Obfuscated Comments Section

It is time where we play with the macro a little bit but take caution as you don’t want to enable the macro and infect your machine accidentally. In that case, simply revert your machine to the last saved snapshot.

Now let’s open up our malicious document file, and we will edit the macros. Navigate to the VIEW tab -> Macros -> View Macros and edit the AutoOpen macro. This will open up a Visual Basic window showing the contents of a macro.

Debugging Macro

On this window, after opening up an Immediate window and overwriting the VBA.Shell$ with debug.Print, the edited text becomes debug.Print (RzUZw).

Macros Debugging

Debug.Print tells the VBA to print that information in the Immediate window. This can be useful when we want to see the value of a variable in a particular line of our code without having to store the variable somewhere in the workbook or show it in a message box. It is especially useful when you are writing or debugging code.

After saving the macro and enabling the content, I was presented with the obfuscated code in the Immediate window. Copy the whole code and save it as encoded_powershell.txt.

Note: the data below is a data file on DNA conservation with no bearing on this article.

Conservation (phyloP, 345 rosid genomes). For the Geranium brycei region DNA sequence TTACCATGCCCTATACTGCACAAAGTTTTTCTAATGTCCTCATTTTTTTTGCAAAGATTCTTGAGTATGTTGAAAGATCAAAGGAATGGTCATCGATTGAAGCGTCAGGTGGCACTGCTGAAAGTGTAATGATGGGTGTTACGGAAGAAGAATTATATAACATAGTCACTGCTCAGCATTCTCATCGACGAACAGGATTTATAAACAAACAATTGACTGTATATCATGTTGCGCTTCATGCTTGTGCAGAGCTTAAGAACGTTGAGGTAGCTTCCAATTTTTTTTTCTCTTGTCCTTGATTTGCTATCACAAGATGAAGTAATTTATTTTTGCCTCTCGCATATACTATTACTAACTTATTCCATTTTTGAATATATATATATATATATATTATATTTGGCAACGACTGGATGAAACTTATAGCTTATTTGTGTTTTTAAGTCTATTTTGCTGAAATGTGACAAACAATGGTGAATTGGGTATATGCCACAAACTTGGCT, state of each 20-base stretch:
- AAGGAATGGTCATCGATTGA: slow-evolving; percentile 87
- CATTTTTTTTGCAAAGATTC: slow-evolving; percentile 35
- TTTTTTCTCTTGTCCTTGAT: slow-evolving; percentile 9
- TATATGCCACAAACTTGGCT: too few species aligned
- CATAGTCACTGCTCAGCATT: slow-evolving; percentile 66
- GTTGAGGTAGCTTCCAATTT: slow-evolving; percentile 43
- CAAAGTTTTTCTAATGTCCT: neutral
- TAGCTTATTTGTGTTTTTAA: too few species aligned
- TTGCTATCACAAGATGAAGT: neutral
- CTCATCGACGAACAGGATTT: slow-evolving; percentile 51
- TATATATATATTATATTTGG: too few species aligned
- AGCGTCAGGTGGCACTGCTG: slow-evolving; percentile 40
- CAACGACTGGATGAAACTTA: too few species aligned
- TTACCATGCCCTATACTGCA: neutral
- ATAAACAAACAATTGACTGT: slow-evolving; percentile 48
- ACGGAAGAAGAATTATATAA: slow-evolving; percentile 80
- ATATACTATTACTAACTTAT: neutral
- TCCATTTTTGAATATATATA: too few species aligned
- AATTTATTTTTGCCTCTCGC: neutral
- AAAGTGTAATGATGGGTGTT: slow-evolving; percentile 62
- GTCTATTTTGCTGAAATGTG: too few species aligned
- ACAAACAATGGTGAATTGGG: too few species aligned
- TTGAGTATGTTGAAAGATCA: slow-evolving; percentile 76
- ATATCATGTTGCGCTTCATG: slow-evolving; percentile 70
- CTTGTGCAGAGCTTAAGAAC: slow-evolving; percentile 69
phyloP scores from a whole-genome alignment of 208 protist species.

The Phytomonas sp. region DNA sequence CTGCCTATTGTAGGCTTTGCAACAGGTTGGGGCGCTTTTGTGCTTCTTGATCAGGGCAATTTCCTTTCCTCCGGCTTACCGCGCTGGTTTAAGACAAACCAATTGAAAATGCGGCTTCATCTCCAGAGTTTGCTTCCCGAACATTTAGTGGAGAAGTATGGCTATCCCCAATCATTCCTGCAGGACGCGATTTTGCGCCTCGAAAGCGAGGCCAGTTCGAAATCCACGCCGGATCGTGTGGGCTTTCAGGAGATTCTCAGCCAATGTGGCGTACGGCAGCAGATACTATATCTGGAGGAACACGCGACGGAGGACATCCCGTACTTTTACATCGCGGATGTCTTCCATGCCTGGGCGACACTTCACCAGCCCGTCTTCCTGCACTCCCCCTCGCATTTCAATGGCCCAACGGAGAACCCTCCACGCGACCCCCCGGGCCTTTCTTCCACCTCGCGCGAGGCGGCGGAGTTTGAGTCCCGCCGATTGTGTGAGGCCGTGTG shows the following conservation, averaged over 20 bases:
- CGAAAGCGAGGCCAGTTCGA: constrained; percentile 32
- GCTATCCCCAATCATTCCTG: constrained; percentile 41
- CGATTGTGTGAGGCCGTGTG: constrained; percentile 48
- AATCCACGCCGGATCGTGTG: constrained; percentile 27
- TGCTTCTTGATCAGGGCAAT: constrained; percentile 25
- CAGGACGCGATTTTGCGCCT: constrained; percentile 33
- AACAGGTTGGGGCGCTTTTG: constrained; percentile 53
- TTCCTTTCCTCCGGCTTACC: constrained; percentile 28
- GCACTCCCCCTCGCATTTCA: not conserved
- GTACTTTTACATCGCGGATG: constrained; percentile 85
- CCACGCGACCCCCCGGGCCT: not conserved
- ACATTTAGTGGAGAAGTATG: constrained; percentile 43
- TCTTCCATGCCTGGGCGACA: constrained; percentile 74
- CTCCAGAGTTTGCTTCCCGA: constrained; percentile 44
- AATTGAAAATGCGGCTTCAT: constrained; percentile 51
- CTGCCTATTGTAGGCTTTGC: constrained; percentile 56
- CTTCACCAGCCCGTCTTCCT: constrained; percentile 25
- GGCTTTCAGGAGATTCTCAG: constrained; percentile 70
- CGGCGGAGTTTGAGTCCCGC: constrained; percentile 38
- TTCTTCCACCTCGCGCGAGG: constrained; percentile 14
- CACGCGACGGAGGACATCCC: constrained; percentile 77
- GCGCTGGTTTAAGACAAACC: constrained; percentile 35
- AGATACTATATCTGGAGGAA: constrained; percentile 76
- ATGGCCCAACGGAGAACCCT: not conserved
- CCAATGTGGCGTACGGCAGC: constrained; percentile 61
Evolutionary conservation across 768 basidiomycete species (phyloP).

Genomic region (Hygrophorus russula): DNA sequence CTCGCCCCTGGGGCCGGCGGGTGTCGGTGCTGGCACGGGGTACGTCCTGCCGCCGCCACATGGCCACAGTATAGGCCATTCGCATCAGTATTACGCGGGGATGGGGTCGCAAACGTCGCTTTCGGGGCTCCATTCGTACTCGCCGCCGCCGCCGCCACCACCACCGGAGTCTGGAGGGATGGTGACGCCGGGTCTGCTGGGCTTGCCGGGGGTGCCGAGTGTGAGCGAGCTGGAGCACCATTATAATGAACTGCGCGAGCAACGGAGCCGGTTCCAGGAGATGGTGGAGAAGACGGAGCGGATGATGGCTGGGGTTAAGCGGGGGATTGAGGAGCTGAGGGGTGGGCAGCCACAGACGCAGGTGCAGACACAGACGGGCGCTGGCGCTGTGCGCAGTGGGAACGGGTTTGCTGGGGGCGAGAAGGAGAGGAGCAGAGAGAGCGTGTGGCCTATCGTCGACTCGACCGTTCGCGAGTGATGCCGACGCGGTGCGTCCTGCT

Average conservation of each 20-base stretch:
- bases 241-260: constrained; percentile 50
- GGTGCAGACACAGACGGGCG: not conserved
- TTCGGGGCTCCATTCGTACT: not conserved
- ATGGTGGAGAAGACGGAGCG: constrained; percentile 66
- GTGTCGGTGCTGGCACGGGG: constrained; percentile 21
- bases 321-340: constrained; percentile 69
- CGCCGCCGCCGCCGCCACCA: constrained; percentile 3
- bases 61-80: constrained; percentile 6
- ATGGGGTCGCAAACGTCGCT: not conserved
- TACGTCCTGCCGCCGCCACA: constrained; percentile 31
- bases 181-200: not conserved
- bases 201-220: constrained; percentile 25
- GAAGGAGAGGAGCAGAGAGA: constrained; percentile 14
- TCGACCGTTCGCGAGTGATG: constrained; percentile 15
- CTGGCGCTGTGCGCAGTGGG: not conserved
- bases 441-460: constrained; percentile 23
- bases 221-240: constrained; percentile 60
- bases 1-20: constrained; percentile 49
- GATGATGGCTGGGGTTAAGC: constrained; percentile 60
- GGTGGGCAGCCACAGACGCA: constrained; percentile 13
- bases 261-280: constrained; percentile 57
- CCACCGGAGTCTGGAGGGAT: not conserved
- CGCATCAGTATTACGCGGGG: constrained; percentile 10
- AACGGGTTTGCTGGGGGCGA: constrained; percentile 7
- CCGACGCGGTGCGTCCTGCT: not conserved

Obfuscated Macro

We are almost there to fully decode the obfuscated macro. From the image above, we can see that it is trying to launch Powershell and doing something. But we don’t know what it is trying to achieve as the code is still obfuscated. But what we know is that code is Base64 encoded which we will have to decode to see what’s behind that encoded code.

So open up the text file where you saved the code earlier and remove the text powershell -e” from the code and also remove any whitespaces and save the file. We can decode this Base64 code either by going online in our host machine and using an online tool, or we can use an inbuilt tool called “Certutil” in Windows.

Decoding Base64 Code